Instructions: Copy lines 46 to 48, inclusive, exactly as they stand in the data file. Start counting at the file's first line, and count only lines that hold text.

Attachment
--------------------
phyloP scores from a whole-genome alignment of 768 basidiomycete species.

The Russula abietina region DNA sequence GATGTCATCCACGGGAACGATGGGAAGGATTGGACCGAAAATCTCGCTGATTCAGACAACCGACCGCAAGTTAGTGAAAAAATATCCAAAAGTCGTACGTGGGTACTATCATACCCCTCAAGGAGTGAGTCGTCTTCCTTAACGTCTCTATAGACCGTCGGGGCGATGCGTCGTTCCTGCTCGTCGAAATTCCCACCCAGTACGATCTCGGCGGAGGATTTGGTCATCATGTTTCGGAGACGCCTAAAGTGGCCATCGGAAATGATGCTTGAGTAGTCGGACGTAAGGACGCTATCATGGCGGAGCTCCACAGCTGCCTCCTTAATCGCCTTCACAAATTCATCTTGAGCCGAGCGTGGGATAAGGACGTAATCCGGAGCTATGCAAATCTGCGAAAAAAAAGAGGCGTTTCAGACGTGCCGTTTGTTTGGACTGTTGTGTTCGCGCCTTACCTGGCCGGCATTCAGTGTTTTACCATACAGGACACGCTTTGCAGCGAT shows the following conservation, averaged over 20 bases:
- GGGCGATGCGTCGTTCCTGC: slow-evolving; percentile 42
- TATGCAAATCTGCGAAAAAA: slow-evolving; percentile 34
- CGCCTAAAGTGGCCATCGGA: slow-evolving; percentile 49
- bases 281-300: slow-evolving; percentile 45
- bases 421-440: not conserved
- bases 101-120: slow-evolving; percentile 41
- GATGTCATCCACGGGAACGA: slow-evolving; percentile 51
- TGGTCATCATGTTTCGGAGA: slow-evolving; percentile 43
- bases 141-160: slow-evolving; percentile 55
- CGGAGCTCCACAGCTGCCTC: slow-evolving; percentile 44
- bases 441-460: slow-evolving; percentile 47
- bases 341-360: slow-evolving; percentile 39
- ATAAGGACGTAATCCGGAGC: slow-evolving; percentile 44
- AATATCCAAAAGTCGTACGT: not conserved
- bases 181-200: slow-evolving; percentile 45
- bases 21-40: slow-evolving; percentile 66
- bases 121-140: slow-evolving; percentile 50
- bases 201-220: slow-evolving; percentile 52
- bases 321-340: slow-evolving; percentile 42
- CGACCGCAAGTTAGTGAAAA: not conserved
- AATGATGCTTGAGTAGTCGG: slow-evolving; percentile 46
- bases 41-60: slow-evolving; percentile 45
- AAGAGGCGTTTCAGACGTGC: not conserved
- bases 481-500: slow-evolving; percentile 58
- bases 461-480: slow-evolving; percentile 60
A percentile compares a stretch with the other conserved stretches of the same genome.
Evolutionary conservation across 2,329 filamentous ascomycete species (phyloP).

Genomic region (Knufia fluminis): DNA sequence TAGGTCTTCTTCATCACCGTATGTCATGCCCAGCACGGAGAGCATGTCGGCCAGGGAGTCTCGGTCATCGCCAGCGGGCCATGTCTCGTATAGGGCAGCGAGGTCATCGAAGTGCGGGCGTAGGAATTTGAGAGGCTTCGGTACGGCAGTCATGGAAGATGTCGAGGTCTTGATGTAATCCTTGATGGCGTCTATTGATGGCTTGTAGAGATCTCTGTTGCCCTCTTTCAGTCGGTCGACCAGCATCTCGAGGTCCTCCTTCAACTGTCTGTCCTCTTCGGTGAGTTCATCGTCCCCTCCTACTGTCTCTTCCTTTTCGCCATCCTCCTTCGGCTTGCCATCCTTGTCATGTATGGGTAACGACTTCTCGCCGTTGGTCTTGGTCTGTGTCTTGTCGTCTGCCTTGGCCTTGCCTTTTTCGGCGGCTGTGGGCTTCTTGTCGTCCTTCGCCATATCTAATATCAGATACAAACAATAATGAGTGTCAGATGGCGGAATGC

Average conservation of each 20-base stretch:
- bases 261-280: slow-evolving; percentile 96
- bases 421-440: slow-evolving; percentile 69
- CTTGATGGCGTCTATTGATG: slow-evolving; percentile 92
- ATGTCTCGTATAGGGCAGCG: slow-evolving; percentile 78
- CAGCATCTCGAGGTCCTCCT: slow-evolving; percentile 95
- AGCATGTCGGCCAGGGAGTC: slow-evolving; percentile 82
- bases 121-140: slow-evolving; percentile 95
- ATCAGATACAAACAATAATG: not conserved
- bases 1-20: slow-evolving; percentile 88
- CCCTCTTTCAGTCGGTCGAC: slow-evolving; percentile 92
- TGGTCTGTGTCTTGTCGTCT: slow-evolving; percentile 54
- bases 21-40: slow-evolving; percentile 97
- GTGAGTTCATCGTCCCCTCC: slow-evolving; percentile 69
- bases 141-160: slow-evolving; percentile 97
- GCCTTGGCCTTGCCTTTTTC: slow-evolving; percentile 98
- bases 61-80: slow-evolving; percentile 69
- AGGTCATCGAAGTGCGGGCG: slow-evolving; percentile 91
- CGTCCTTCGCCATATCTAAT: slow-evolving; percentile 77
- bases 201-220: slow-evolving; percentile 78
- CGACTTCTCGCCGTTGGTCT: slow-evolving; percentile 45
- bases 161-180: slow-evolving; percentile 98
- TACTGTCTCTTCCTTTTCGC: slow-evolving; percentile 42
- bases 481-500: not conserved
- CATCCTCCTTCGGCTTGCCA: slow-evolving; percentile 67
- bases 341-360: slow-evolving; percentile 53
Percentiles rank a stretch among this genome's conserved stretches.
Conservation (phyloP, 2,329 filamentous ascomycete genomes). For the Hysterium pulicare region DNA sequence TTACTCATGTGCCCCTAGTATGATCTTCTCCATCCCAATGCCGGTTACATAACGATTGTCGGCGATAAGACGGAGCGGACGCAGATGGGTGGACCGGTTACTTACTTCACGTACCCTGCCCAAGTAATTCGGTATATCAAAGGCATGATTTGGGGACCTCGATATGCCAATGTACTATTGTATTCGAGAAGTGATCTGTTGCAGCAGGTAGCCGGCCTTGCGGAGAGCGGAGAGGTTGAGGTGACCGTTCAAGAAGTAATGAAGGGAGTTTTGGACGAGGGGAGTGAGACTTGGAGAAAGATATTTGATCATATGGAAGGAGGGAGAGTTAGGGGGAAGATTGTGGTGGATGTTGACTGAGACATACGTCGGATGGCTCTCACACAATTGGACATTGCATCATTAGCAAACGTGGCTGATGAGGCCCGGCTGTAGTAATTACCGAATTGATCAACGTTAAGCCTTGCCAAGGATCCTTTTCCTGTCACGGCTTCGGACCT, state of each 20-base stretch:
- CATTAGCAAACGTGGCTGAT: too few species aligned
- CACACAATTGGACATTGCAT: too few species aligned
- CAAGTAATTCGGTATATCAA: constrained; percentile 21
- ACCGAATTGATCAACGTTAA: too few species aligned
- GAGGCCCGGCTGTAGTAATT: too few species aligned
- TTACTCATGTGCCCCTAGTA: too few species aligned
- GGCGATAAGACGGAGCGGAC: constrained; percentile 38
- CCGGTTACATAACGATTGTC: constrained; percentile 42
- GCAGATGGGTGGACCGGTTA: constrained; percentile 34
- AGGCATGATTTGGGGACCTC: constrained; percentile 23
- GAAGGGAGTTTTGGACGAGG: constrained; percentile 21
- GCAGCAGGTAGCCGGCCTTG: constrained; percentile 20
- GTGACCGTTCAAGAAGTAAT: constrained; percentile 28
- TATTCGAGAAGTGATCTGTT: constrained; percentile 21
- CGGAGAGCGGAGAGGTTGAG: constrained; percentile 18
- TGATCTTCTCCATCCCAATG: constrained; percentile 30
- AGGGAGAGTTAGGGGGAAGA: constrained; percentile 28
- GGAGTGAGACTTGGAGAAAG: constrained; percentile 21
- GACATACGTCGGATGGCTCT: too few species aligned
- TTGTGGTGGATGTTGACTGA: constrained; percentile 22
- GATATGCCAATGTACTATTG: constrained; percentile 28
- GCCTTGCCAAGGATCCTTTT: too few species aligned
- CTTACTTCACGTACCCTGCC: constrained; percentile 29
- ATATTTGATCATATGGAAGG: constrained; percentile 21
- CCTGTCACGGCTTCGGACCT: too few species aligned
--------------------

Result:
- GCCTTGGCCTTGCCTTTTTC: slow-evolving; percentile 98
- bases 61-80: slow-evolving; percentile 69
- AGGTCATCGAAGTGCGGGCG: slow-evolving; percentile 91